The Dog Days of Summer

When I was a little boy and would hear my parents talking about August being the Dog Days of Summer, I just assumed that was due to the fact that it was so hot that only a dog could live outside in Southwest Georgia during August. Much to my chagrin, I have discovered that the Romans coined this phrase thousands of years ago. They were referring to the Dog Star, Sirius. At least, they had one part right. The Romans used it as a reference for the hottest and most humid days of summer. I’m not about to argue with the Romans as they had this bad habit of crucifying folks who disagreed with them. I actually took three years of Latin in high school, and came to really admire the Roman civilization in its early years. I can still quote a bit of Latin, but not as much as my friend, John, can.


One of the many things that I remember about the Augusts of my youth is that my mother would caution me that a sore would not heal in August, and she would warn me not to cut or scrape myself. She might as well have waved a red flag at a bull. I spent all day outside in the fields working, and kept my trusty Barlow knife in my pocket to whittle with if Pop happened to not be supervising my job progress at the time. Consequently, I always had a cut or two on me. Guess what? They would not heal. I believe that it had a lot to do with the gazillion gnats lighting on my sores, and the fact that I kept brushing them off before a scab could form. Also, our relative humidity is so high down here that sweat just runs like a river on your body even if you are just standing still, and sores will not heal when they stay damp. Our temp/humidity index is predicted to hit 107 degrees here today!


At Riverview, August is always not only our hottest month of the year, but it is our slowest month also. The crops have been harvested, and we generally wait until mid-September to begin seriously working dogs, and working on Lodge Grounds clean up. We do work our young dogs under the shade of a couple of big oaks near the kennel for an hour or two each morning, especially our English Cockers which we are not only training for ourselves, but for other folks as well. Due to that fact, we can’t stop working on these little dogs just because it is hot, but we do limit the hours, and find some shade. I doubt that you could boil an ounce of fat out of Andy Hay or Josh Davis right now as they are in charge of the English Cocker training program.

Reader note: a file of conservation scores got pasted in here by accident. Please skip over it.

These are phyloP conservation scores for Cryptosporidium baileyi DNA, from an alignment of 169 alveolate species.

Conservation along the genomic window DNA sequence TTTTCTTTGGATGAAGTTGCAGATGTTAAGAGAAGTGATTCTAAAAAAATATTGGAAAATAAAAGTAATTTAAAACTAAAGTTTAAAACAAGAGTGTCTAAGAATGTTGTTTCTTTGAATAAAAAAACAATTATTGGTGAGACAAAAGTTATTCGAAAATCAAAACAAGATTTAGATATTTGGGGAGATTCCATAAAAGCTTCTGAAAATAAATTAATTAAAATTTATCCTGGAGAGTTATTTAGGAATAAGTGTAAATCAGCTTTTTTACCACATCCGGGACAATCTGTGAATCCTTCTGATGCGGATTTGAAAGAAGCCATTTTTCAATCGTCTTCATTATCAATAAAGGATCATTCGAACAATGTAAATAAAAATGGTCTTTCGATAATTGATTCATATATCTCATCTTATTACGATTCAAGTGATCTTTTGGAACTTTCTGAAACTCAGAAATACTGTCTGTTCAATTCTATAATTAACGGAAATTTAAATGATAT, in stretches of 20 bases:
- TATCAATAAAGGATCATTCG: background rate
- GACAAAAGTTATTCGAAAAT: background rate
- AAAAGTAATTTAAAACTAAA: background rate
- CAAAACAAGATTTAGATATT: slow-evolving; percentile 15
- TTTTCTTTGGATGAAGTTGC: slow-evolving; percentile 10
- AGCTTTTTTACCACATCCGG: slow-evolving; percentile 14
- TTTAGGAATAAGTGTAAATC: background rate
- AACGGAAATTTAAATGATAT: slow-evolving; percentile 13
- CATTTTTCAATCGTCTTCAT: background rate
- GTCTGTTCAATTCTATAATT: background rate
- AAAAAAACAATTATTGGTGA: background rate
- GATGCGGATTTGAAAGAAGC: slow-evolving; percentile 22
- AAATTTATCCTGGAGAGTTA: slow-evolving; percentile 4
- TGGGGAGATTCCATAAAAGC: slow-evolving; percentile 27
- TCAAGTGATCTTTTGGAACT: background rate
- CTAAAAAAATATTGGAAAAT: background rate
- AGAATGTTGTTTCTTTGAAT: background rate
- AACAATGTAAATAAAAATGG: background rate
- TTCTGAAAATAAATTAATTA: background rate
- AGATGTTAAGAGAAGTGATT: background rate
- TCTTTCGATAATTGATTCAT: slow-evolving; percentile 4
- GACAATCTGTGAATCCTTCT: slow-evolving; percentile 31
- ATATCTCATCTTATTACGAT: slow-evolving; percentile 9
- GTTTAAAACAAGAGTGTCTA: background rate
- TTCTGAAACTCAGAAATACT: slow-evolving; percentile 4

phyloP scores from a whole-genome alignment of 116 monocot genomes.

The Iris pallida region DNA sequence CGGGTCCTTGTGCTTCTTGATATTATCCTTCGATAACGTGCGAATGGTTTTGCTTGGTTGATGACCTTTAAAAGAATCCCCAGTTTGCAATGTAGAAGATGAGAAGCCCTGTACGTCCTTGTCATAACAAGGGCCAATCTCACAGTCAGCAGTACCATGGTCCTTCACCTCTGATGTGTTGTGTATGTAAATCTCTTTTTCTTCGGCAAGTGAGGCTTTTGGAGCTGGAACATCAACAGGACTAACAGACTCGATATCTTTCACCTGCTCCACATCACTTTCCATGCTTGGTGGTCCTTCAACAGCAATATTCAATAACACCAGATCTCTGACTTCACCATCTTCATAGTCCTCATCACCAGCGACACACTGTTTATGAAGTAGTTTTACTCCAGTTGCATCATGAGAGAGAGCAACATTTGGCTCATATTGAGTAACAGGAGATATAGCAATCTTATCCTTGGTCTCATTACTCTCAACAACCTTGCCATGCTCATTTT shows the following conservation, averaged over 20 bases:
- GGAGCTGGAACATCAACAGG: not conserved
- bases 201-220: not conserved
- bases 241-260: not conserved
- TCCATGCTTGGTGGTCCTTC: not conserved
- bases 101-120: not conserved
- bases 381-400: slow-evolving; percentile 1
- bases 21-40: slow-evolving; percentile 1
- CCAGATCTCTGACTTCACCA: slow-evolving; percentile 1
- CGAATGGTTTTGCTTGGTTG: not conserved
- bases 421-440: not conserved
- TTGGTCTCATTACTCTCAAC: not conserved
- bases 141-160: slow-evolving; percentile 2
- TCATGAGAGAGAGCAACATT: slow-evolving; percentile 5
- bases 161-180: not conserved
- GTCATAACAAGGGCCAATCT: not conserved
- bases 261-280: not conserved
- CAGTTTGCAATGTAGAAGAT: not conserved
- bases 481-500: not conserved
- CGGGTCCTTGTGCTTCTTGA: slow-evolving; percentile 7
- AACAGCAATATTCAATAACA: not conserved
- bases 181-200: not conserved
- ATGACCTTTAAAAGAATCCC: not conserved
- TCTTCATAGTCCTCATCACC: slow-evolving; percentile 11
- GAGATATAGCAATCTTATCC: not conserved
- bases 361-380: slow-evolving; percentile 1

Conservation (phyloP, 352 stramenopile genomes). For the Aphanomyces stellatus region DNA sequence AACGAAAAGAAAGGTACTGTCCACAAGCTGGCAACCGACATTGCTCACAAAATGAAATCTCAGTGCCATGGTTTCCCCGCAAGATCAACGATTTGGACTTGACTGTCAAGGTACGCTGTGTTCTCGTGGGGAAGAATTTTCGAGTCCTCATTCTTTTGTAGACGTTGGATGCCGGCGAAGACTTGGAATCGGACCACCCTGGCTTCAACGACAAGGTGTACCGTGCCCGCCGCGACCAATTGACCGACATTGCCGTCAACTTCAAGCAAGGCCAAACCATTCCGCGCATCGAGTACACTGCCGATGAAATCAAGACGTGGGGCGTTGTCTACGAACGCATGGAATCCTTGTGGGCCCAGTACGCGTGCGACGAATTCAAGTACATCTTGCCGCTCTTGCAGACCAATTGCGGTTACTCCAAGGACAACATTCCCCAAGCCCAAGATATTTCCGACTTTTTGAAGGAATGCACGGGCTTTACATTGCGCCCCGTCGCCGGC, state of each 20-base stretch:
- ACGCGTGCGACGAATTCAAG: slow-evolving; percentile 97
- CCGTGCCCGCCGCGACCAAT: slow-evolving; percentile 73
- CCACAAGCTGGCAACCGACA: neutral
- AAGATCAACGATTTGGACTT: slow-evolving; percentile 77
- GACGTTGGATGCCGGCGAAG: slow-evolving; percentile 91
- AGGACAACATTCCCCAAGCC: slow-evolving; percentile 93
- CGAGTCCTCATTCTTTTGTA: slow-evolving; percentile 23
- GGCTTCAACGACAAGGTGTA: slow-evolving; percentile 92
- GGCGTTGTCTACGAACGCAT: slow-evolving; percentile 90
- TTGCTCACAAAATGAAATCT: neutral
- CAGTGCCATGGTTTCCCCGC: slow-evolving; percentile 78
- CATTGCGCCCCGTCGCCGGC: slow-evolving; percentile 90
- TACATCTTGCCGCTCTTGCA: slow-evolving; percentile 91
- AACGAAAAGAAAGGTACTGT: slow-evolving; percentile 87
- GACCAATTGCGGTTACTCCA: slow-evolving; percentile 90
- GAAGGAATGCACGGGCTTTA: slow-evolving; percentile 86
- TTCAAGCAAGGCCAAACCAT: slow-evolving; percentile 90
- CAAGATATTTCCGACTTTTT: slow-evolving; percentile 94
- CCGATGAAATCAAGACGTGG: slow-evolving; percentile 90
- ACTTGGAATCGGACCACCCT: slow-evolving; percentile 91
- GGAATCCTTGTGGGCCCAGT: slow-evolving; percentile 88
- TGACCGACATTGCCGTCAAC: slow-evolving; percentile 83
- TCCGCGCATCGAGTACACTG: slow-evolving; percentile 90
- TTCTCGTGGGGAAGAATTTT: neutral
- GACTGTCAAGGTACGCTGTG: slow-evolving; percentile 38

Our primary routine at Riverview for the month of August is equipment maintenance and repairs. That includes jeeps, tractors, trucks, and any other piece of equipment that I might have backed into. The good thing about maintenance is that we can perform most of these jobs at our shop, where we have huge floor fans that at least blow the hot, muggy air around. The shop is also surrounded by pecan trees, which are in full leaf and bloom.  Well, the ones that Hurricane Michael did not blow down are in full leaf; so that provides some shade with the fans, but it is still hotter than the hinges of hell down here at the moment.


I usually ride out to the shop with Cader IV at 1:00PM to meet with the men, and get an idea what everyone is going to be doing for the day. Cader IV very wisely advised all of them to stay well hydrated, and to take plenty of rest breaks. The old “has been” boss in me popped in, and I asked them to do me a favor. I said, “Guys, Cader IV is absolutely correct. This heat is dangerous, and you need to take breaks. If you don’t mind do this old man a favor, and hide when you take a break.” There is just something in my background work ethic that puts my nerves on edge to see a bunch of folks on payroll sitting around drinking bottled water on the company clock even when they have been told to do so. They told me that “if I would advertise on the radio when I was going to be riding around, they would do me the courtesy of hiding from me. I’m old school, and that makes me feel better.”


I really wish that I had some way to send all of you a panoramic view of our woods and food plots. Our cover has never been more beautiful thanks to Hurricane Michael’s involuntary tree thinning program. But, don’t worry. We still have PLENTY of trees for y’all to use as an alibi for missing a bird with the exception of three courses. You can always say that the sun got in your eyes if you happen to hunt one of those courses after the weather turns cooler as we will probably start using these three courses after Thanksgiving. Mother Nature along with tons of heavy equipment and dedicated employees allowed us to clean up and burn every bit of our storm debris. I did not believe that this would be possible, but our spring and summer rains started and stopped at perfect times to allow us to accomplish this task.


If we survive The Dog Days of Summer, we are very excited about showing y’all the new and improved Riverview this fall and winter. May God bless each of you and your families!